Again, that doesn't mean this market has to stop there just because our last two prior examples did. But it does help put the recent gains in context to see them outpacing even these two incredible examples from the late-1990s dot-com era.

Beneath the surface cracks are forming

We've been talking for some time about the stock market being richly priced by historical standards. I wrote about a few of these valuation metrics last week, and whether you use a longer-term measure of valuation like the 10-year, backward-looking CAPE P/E ratio or the current forward P/E ratio (below), the message is the same: the stock market hasn't been this expensive since the all-time valuation highs of the dot-com era 20 years ago.

One worrying aspect of this rally is the gains are accumulating to fewer and fewer stocks, even within the S&P 500. This is a tendency seen frequently as past market tops approached. Sven Henrich pointed out a week ago that the Value Line equally weighted index (which looks beyond the S&P 500, but most importantly doesn't overweight the largest company's stocks the way the S&P 500 and Wilshire indexes do) was still trading well below its January and September 2018 highs.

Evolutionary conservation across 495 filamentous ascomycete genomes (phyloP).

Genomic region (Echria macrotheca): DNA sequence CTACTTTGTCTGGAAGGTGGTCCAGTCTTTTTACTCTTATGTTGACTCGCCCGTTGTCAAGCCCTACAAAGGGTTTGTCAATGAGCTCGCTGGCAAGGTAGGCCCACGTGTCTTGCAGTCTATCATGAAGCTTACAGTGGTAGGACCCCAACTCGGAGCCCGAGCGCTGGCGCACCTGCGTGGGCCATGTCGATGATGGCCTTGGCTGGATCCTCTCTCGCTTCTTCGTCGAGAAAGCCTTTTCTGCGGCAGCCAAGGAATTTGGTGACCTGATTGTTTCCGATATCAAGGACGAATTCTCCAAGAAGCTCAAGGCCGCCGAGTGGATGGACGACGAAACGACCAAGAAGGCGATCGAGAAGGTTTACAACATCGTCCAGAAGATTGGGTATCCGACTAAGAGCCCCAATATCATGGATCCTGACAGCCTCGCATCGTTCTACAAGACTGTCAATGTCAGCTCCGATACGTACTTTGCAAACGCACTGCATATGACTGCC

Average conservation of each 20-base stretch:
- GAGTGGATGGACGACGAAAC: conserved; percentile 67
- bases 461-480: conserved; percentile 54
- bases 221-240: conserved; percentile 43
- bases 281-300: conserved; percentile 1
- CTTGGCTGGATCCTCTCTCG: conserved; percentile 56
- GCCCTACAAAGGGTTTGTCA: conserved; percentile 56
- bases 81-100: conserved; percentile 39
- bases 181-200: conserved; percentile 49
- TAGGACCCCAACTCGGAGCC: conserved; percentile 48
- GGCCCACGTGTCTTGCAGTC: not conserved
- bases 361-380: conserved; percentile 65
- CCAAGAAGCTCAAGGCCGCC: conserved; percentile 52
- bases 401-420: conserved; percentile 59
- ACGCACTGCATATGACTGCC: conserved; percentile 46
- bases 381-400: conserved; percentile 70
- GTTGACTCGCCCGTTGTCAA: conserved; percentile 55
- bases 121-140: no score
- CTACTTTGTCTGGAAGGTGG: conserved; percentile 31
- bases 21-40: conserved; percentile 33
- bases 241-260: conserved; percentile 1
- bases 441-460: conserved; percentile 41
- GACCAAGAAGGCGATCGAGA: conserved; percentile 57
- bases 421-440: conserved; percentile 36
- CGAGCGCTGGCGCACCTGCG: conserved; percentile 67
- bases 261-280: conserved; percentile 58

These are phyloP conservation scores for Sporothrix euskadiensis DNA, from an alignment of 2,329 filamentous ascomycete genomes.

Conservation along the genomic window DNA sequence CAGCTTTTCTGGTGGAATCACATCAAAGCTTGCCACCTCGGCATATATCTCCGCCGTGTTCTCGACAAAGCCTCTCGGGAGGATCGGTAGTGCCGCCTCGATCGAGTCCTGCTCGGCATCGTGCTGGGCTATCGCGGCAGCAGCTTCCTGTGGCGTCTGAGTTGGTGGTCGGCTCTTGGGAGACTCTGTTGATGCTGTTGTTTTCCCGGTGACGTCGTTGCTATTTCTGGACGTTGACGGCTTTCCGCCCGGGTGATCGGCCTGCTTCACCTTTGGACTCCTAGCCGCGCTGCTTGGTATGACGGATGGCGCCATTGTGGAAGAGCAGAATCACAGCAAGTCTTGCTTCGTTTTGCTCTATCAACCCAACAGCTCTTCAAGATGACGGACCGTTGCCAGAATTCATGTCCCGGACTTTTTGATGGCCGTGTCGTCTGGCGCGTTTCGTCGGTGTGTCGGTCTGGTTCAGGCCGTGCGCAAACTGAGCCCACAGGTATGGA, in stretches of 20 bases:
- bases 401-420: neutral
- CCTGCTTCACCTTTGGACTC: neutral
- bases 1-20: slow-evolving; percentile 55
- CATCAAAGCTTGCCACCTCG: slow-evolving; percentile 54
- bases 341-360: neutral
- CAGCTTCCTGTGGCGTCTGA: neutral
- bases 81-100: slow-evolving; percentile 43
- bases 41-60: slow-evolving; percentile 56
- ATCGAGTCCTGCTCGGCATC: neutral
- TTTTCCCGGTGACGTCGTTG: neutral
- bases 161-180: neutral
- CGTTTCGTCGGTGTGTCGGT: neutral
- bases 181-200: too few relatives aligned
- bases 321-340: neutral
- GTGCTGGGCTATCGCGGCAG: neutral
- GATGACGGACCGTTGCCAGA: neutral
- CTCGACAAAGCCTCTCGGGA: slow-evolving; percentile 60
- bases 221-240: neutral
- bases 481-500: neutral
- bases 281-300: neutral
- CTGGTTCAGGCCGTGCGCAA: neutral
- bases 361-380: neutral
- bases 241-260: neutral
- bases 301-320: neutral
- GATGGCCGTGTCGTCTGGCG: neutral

Others have pointed out similar trends that are typical late-cycle indicators:

Yet Andrew Sheets, chief cross-asset strategist at Morgan Stanley, says there are late-cycle indicators in current markets.

“Historically, in the ‘downturn’ phase of our indicator, long-dated bonds outperform stocks. Defensive and large-cap equities (modestly) outperform cyclicals and small caps. U.S. stocks (modestly) outperform those in the rest of the world. Investment grade credit returns more than high yield. Precious metals outperform other commodities. All have been happening, not just year-to-date, but for the better part of a year,” he wrote in a note to clients.

The S&P 500 (large-company stocks) has gained 22% over 12 months, compared with just 8% growth for the Russell 2000 (small-company stocks) and a 10% gain for the MSCI World ex-USA (foreign stocks).